Senators release draft of the College Athletes Protection and Compensation Act
The GIST: Democratic senators Richard Blumenthal and Cory Booker and Republican senator Jerry Moran released an early draft of the College Athletes Protection and Compensation Act yesterday. The 50-page bipartisan bill looks to regulate name, image, and likeness (NIL) through universal standards. It’s giving Elle Woods.
The details: Under the legislation, the NCAA would write and enforce NIL regulations itself. It also proposes the creation of the College Athletics Corporation, a 15-person board (including five current or recent student-athletes) charged with enforcing NIL rules, undertaking investigations, vetting potential NIL agents, and deciding punishments for violations.
- Additionally, the bill would guarantee medical care for at least two years after graduation and lifetime college scholarships. However, no mention of revenue sharing or athletes’ status as employees exists in the legislation.
The background: Ever since the NIL era began in 2021, business has been booming — an estimated $917M was spent in its first year. In year two, that number increased to $1.14B. Get your game on…get paid.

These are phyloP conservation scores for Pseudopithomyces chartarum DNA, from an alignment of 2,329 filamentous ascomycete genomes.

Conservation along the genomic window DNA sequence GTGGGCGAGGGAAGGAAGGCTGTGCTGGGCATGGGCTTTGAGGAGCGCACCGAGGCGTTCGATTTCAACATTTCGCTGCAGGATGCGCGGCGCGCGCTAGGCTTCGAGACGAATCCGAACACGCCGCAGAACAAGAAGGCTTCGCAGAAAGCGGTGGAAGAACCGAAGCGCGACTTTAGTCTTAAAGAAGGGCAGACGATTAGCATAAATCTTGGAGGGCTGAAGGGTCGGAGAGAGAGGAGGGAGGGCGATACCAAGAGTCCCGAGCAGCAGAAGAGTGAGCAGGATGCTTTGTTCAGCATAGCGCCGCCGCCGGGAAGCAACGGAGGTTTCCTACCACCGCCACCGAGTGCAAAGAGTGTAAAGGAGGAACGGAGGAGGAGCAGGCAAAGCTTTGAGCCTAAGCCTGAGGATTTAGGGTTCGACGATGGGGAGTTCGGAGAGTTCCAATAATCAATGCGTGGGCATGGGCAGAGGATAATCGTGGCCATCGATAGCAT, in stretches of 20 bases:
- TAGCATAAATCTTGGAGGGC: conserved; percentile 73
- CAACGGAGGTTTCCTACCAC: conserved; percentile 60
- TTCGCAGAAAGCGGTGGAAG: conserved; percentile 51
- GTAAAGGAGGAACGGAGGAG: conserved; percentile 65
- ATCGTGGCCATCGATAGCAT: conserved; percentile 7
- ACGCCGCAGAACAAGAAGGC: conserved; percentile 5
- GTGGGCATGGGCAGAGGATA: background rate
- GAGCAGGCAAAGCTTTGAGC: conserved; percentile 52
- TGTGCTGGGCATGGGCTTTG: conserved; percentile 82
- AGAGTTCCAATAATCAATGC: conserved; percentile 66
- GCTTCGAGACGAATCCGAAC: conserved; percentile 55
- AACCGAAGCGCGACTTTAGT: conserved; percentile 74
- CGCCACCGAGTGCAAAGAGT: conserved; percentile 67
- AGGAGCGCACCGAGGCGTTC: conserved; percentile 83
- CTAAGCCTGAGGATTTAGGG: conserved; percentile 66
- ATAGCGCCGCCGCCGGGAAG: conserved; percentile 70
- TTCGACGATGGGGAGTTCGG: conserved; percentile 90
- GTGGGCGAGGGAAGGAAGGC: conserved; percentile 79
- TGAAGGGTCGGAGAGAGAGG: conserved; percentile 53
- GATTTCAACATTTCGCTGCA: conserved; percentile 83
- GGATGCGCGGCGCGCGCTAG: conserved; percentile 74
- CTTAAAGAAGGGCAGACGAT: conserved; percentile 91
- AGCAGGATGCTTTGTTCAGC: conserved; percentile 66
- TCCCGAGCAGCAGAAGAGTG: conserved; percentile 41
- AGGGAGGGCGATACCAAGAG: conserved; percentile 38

- NIL has not been met with cheers across the board, however. Some believe it hurts the competitive nature of college sports, while others (including current NCAA prez Charlie Baker) argue its lack of transparency sets athletes up for exploitation.
Zooming out: In addition to protecting all student-athletes after they finish school, the proposed bill preserves NIL’s positive influence on women’s sports. Collegiate women athletes receive a fraction of the total funds allocated to sports, but some athletes have been able to find individual financial success through brand endorsements and social media savvy.
- In the NIL era, women student-athletes’ sponsorship posts saw seven times (!!!) the engagement per deal compared those of male athletes. What? Like it’s hard.
- Still, athletes’ individual business success won’t fill the extreme financial gap between men’s and women’s sports programs at the collegiate level. Codifying NIL regulations into law is a clear positive for women athletes, but there’s still a long way to go.